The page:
The Cosmic American

Indian, modern, jazz, pop, and experimental: The multitudes of ‘Into the Mahamaya Experience Vol. 1’

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It’s hard to keep up with ‘Into the Mahamaya Experience, Vol 1,’ and that’s a good thing. The multi-part suite encompasses Indian music, modern sounds, and jazz, with a whole lot of experimental/avant garde thrown in for good measure.


The Mahamaya Experience specialize in rhythmic, melodic, hope-filled South and South East Asian music. The best way to experience them is to visit their website, which is a total mind trip, and is a good supplement to their music. The graphic design is truly out of this world.


The group have had many releases over the years, all of which you can find on their website. They include Sonata #1, Come Back My Love, and Butterfly Sitar Jam.


The 13+ minute epic that is “Into the Mahamaya Experience, vol. 1” begins with a couple brief pieces of buoyant instrumental music that are equal parts modern and classical Indian. There’s then a slower, more emotive section with calming vocals.


This is followed by another smattering of parts, each of which come at you with vigor. The soundscapes are always interesting, with layers of keyboards and instruments always keeping you guessing. The vocals are also a highlight.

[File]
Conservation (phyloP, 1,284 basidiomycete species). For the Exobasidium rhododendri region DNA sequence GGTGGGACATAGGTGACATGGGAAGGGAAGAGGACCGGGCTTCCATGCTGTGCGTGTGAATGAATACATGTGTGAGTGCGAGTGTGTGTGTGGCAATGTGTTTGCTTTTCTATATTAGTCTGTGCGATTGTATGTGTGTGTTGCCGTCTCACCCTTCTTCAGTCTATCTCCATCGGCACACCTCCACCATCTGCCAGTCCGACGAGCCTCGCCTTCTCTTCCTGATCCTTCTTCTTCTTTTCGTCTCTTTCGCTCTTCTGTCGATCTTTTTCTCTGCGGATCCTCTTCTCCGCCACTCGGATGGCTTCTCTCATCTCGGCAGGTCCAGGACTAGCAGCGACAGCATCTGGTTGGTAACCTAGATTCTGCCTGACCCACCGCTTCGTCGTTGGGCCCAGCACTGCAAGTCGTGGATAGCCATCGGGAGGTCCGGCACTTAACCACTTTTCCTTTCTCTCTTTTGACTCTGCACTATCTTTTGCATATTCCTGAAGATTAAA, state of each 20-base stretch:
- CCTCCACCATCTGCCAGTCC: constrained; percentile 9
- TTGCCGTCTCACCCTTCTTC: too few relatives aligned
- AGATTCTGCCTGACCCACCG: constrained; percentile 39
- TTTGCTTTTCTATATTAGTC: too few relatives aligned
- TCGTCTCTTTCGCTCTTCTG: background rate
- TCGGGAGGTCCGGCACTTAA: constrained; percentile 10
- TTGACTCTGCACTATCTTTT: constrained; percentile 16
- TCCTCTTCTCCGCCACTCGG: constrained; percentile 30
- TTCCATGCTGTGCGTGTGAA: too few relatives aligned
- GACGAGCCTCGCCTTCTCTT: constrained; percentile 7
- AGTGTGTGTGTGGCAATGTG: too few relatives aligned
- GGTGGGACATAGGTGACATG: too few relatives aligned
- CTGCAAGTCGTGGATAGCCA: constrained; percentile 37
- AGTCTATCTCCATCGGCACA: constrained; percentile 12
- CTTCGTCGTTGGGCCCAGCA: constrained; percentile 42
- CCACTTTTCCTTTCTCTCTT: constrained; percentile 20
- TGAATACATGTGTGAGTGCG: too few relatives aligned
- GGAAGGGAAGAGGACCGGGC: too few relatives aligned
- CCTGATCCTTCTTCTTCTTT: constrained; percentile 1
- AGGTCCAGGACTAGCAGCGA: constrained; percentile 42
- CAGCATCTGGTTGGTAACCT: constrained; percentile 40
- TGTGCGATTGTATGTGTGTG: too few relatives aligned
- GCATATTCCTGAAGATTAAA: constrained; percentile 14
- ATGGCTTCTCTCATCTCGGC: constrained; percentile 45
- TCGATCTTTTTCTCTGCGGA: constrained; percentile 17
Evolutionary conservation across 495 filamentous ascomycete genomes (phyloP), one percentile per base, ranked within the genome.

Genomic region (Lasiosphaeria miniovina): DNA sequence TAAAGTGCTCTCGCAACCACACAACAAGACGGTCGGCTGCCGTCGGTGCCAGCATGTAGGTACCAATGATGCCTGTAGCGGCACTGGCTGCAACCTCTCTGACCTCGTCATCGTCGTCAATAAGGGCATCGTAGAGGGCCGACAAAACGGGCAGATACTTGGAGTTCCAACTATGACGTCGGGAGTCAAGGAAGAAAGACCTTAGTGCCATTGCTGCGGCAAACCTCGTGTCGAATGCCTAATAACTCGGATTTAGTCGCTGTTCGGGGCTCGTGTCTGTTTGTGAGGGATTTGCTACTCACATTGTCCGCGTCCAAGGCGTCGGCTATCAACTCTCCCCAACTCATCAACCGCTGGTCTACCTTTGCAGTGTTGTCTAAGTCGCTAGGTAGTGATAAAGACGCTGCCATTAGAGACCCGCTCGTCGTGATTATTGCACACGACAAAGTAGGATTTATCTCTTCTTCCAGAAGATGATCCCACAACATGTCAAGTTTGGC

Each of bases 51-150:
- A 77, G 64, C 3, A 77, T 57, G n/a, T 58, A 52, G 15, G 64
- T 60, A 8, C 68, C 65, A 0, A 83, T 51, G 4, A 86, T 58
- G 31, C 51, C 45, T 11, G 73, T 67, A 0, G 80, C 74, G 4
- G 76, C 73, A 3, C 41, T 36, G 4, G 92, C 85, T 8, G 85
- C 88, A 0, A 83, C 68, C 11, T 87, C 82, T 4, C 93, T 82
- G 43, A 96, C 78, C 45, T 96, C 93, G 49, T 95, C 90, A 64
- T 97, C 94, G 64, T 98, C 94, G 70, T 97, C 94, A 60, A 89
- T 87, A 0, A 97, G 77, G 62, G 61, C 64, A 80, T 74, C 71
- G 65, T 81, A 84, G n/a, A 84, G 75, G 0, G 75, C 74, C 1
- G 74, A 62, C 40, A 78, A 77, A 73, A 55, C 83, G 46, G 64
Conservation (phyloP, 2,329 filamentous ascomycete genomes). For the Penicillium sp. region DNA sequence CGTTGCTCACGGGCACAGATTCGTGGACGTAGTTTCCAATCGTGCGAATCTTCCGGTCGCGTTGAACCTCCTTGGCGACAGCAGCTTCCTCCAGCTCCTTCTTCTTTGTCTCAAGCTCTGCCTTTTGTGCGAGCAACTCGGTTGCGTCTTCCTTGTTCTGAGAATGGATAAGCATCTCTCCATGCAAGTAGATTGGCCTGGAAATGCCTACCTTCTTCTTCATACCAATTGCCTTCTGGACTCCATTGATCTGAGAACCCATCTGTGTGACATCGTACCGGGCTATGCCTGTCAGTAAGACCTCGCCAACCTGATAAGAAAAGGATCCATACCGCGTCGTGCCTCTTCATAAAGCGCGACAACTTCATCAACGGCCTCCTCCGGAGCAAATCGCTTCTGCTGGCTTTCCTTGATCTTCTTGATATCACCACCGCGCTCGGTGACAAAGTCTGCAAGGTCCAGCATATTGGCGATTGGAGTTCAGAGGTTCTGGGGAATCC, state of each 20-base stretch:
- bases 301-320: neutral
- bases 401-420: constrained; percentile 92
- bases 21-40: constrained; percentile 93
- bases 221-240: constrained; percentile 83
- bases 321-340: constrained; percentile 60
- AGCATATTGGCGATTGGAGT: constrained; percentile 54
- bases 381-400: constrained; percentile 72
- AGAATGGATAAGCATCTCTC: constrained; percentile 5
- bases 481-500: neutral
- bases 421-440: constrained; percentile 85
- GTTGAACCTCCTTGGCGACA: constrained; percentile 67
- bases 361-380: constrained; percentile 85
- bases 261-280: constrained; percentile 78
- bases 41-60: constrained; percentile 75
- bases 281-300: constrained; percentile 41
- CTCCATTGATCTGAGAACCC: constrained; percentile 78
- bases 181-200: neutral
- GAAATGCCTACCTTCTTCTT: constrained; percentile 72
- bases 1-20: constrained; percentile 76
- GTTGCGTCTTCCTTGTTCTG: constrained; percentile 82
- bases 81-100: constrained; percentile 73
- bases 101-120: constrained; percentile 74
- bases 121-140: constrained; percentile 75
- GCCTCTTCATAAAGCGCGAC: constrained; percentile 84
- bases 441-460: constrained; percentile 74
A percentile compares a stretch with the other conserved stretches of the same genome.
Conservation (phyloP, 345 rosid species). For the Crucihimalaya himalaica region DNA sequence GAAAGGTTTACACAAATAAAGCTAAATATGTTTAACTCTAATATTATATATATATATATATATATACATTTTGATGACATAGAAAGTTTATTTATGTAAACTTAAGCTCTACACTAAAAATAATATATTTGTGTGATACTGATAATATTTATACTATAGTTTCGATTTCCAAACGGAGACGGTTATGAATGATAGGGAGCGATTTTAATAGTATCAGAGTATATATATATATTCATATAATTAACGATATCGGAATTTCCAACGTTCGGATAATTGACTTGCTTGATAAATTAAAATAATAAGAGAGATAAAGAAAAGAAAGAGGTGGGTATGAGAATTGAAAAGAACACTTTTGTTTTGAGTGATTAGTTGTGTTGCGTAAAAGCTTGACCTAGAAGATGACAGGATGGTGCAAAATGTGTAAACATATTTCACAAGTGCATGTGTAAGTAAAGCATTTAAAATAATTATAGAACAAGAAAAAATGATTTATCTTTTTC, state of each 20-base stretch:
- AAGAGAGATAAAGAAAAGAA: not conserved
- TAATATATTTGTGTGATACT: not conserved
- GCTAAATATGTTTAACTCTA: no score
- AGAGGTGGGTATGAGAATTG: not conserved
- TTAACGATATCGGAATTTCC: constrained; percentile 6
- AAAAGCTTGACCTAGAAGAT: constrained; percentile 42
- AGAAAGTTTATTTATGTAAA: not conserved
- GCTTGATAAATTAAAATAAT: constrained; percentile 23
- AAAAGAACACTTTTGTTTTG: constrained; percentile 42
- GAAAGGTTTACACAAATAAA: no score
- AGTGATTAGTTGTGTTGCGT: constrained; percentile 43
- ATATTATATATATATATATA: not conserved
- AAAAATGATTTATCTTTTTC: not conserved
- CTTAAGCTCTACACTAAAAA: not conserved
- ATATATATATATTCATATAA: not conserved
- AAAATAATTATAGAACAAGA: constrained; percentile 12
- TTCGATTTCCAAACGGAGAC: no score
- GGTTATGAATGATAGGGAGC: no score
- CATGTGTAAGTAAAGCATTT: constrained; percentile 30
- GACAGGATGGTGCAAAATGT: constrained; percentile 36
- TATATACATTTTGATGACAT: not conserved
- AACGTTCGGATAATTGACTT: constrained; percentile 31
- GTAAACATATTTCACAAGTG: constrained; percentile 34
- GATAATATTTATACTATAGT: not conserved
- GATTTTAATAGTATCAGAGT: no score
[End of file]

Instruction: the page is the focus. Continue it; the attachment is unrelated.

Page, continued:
At one point around 4:00, the drums kick in and go crazy, before fading out and making way for another calmer section.


One major highlight of ‘Into the Mahamaya Experience, vol. 1’ is the percussion. It is the anchor throughout the piece, always adding necessary flavor. The well-placed sitar and other Asian instruments and keyboards are also a highlight.


The epic track wraps up with a fast section led by a flurry of keyboards. It’s a fitting end that evokes the artwork on the bands website.

Erik Ritland is a songwriter and journalist from Nashville, Tennessee. He's released 13 records and EPs, most recently 2021's innovative movie album Old Dog Almost Gone. His journalism has been featured on Something Else! Reviews, Music in Minnesota, and more, and his articles have been shared by members of bands as diverse as KISS, the Monkees, Son Volt, and Low Cut Connie.